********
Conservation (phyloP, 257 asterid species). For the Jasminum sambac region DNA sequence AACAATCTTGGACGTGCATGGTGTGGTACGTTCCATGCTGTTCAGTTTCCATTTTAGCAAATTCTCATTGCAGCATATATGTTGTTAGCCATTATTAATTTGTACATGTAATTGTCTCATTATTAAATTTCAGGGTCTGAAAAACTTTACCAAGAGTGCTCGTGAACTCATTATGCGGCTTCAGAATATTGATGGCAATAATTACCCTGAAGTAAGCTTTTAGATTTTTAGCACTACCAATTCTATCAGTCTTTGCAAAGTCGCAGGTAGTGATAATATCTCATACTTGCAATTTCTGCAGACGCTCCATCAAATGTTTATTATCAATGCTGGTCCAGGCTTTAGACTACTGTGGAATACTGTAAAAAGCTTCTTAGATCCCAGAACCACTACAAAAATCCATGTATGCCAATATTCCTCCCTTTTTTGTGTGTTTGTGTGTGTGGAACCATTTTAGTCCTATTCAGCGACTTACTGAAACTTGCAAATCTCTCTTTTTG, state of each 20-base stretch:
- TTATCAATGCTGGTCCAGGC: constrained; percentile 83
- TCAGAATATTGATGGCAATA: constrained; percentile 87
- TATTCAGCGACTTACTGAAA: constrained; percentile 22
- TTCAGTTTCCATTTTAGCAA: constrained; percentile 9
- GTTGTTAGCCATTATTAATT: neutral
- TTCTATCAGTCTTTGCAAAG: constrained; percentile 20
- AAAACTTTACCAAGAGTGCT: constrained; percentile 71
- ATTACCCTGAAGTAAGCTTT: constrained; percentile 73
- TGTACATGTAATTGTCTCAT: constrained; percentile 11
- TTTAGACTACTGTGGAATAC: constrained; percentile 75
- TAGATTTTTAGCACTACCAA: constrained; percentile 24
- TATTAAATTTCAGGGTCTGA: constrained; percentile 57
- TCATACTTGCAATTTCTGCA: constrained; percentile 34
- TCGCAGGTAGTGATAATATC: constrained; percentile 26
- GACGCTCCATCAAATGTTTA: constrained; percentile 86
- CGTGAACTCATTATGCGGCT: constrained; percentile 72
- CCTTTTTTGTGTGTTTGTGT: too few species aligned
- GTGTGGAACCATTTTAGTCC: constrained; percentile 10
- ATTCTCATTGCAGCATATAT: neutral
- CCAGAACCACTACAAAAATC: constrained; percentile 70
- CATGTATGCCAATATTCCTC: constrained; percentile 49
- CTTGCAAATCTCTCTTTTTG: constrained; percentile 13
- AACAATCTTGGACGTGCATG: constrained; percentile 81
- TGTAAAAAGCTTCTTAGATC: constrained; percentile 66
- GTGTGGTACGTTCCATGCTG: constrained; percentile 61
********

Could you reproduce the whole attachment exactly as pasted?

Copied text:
Conservation (phyloP, 257 asterid species). For the Jasminum sambac region DNA sequence AACAATCTTGGACGTGCATGGTGTGGTACGTTCCATGCTGTTCAGTTTCCATTTTAGCAAATTCTCATTGCAGCATATATGTTGTTAGCCATTATTAATTTGTACATGTAATTGTCTCATTATTAAATTTCAGGGTCTGAAAAACTTTACCAAGAGTGCTCGTGAACTCATTATGCGGCTTCAGAATATTGATGGCAATAATTACCCTGAAGTAAGCTTTTAGATTTTTAGCACTACCAATTCTATCAGTCTTTGCAAAGTCGCAGGTAGTGATAATATCTCATACTTGCAATTTCTGCAGACGCTCCATCAAATGTTTATTATCAATGCTGGTCCAGGCTTTAGACTACTGTGGAATACTGTAAAAAGCTTCTTAGATCCCAGAACCACTACAAAAATCCATGTATGCCAATATTCCTCCCTTTTTTGTGTGTTTGTGTGTGTGGAACCATTTTAGTCCTATTCAGCGACTTACTGAAACTTGCAAATCTCTCTTTTTG, state of each 20-base stretch:
- TTATCAATGCTGGTCCAGGC: constrained; percentile 83
- TCAGAATATTGATGGCAATA: constrained; percentile 87
- TATTCAGCGACTTACTGAAA: constrained; percentile 22
- TTCAGTTTCCATTTTAGCAA: constrained; percentile 9
- GTTGTTAGCCATTATTAATT: neutral
- TTCTATCAGTCTTTGCAAAG: constrained; percentile 20
- AAAACTTTACCAAGAGTGCT: constrained; percentile 71
- ATTACCCTGAAGTAAGCTTT: constrained; percentile 73
- TGTACATGTAATTGTCTCAT: constrained; percentile 11
- TTTAGACTACTGTGGAATAC: constrained; percentile 75
- TAGATTTTTAGCACTACCAA: constrained; percentile 24
- TATTAAATTTCAGGGTCTGA: constrained; percentile 57
- TCATACTTGCAATTTCTGCA: constrained; percentile 34
- TCGCAGGTAGTGATAATATC: constrained; percentile 26
- GACGCTCCATCAAATGTTTA: constrained; percentile 86
- CGTGAACTCATTATGCGGCT: constrained; percentile 72
- CCTTTTTTGTGTGTTTGTGT: too few species aligned
- GTGTGGAACCATTTTAGTCC: constrained; percentile 10
- ATTCTCATTGCAGCATATAT: neutral
- CCAGAACCACTACAAAAATC: constrained; percentile 70
- CATGTATGCCAATATTCCTC: constrained; percentile 49
- CTTGCAAATCTCTCTTTTTG: constrained; percentile 13
- AACAATCTTGGACGTGCATG: constrained; percentile 81
- TGTAAAAAGCTTCTTAGATC: constrained; percentile 66
- GTGTGGTACGTTCCATGCTG: constrained; percentile 61